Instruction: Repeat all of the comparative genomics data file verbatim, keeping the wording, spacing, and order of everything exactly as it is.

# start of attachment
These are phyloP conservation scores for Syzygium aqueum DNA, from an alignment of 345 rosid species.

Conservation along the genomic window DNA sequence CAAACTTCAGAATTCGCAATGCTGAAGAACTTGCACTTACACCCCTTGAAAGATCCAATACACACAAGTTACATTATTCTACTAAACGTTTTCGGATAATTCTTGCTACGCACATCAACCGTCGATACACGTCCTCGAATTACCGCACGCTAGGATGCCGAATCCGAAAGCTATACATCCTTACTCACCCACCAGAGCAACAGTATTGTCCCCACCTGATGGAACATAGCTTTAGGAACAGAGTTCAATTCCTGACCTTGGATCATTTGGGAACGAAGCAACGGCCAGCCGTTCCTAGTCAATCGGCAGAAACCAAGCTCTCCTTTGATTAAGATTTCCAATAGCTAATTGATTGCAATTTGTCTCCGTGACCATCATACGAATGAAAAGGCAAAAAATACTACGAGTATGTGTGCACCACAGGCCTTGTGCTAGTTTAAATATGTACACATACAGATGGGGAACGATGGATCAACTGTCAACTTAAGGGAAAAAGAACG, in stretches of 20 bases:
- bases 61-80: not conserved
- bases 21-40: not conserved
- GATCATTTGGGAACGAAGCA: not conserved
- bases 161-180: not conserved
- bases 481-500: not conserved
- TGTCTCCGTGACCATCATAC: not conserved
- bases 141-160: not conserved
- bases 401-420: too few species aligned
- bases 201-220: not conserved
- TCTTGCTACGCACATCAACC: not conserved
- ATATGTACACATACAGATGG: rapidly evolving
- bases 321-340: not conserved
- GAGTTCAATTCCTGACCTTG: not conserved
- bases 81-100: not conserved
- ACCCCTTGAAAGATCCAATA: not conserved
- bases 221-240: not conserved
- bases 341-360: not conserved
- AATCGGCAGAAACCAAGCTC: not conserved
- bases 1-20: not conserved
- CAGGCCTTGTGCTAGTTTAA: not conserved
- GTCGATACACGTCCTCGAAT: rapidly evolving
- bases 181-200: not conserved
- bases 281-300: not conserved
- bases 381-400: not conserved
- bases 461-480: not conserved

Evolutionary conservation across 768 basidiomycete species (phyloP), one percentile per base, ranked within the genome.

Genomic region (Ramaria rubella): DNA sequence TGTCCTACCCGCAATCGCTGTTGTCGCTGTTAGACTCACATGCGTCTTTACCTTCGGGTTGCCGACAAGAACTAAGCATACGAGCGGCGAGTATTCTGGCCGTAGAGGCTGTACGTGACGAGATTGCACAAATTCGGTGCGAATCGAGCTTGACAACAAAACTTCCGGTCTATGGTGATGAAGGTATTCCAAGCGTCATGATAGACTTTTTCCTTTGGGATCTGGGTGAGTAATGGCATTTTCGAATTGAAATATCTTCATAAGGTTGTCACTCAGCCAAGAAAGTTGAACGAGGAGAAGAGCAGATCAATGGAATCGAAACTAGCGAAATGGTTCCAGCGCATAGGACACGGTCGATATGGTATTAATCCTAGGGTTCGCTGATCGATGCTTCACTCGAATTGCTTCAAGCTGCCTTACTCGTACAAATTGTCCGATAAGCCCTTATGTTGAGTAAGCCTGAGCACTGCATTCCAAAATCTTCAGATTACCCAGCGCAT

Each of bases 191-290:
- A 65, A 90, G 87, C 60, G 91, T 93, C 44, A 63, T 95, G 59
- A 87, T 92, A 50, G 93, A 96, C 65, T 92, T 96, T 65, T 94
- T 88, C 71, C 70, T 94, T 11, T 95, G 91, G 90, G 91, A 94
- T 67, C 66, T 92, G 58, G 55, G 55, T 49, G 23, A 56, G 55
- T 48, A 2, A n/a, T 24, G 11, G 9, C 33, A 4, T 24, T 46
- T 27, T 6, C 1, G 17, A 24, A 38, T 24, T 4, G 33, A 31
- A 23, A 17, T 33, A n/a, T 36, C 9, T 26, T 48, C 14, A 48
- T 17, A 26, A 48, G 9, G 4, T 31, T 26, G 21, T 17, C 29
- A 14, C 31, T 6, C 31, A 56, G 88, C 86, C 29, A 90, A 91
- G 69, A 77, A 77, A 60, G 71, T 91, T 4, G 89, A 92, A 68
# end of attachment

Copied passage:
These are phyloP conservation scores for Syzygium aqueum DNA, from an alignment of 345 rosid species.

Conservation along the genomic window DNA sequence CAAACTTCAGAATTCGCAATGCTGAAGAACTTGCACTTACACCCCTTGAAAGATCCAATACACACAAGTTACATTATTCTACTAAACGTTTTCGGATAATTCTTGCTACGCACATCAACCGTCGATACACGTCCTCGAATTACCGCACGCTAGGATGCCGAATCCGAAAGCTATACATCCTTACTCACCCACCAGAGCAACAGTATTGTCCCCACCTGATGGAACATAGCTTTAGGAACAGAGTTCAATTCCTGACCTTGGATCATTTGGGAACGAAGCAACGGCCAGCCGTTCCTAGTCAATCGGCAGAAACCAAGCTCTCCTTTGATTAAGATTTCCAATAGCTAATTGATTGCAATTTGTCTCCGTGACCATCATACGAATGAAAAGGCAAAAAATACTACGAGTATGTGTGCACCACAGGCCTTGTGCTAGTTTAAATATGTACACATACAGATGGGGAACGATGGATCAACTGTCAACTTAAGGGAAAAAGAACG, in stretches of 20 bases:
- bases 61-80: not conserved
- bases 21-40: not conserved
- GATCATTTGGGAACGAAGCA: not conserved
- bases 161-180: not conserved
- bases 481-500: not conserved
- TGTCTCCGTGACCATCATAC: not conserved
- bases 141-160: not conserved
- bases 401-420: too few species aligned
- bases 201-220: not conserved
- TCTTGCTACGCACATCAACC: not conserved
- ATATGTACACATACAGATGG: rapidly evolving
- bases 321-340: not conserved
- GAGTTCAATTCCTGACCTTG: not conserved
- bases 81-100: not conserved
- ACCCCTTGAAAGATCCAATA: not conserved
- bases 221-240: not conserved
- bases 341-360: not conserved
- AATCGGCAGAAACCAAGCTC: not conserved
- bases 1-20: not conserved
- CAGGCCTTGTGCTAGTTTAA: not conserved
- GTCGATACACGTCCTCGAAT: rapidly evolving
- bases 181-200: not conserved
- bases 281-300: not conserved
- bases 381-400: not conserved
- bases 461-480: not conserved

Evolutionary conservation across 768 basidiomycete species (phyloP), one percentile per base, ranked within the genome.

Genomic region (Ramaria rubella): DNA sequence TGTCCTACCCGCAATCGCTGTTGTCGCTGTTAGACTCACATGCGTCTTTACCTTCGGGTTGCCGACAAGAACTAAGCATACGAGCGGCGAGTATTCTGGCCGTAGAGGCTGTACGTGACGAGATTGCACAAATTCGGTGCGAATCGAGCTTGACAACAAAACTTCCGGTCTATGGTGATGAAGGTATTCCAAGCGTCATGATAGACTTTTTCCTTTGGGATCTGGGTGAGTAATGGCATTTTCGAATTGAAATATCTTCATAAGGTTGTCACTCAGCCAAGAAAGTTGAACGAGGAGAAGAGCAGATCAATGGAATCGAAACTAGCGAAATGGTTCCAGCGCATAGGACACGGTCGATATGGTATTAATCCTAGGGTTCGCTGATCGATGCTTCACTCGAATTGCTTCAAGCTGCCTTACTCGTACAAATTGTCCGATAAGCCCTTATGTTGAGTAAGCCTGAGCACTGCATTCCAAAATCTTCAGATTACCCAGCGCAT

Each of bases 191-290:
- A 65, A 90, G 87, C 60, G 91, T 93, C 44, A 63, T 95, G 59
- A 87, T 92, A 50, G 93, A 96, C 65, T 92, T 96, T 65, T 94
- T 88, C 71, C 70, T 94, T 11, T 95, G 91, G 90, G 91, A 94
- T 67, C 66, T 92, G 58, G 55, G 55, T 49, G 23, A 56, G 55
- T 48, A 2, A n/a, T 24, G 11, G 9, C 33, A 4, T 24, T 46
- T 27, T 6, C 1, G 17, A 24, A 38, T 24, T 4, G 33, A 31
- A 23, A 17, T 33, A n/a, T 36, C 9, T 26, T 48, C 14, A 48
- T 17, A 26, A 48, G 9, G 4, T 31, T 26, G 21, T 17, C 29
- A 14, C 31, T 6, C 31, A 56, G 88, C 86, C 29, A 90, A 91
- G 69, A 77, A 77, A 60, G 71, T 91, T 4, G 89, A 92, A 68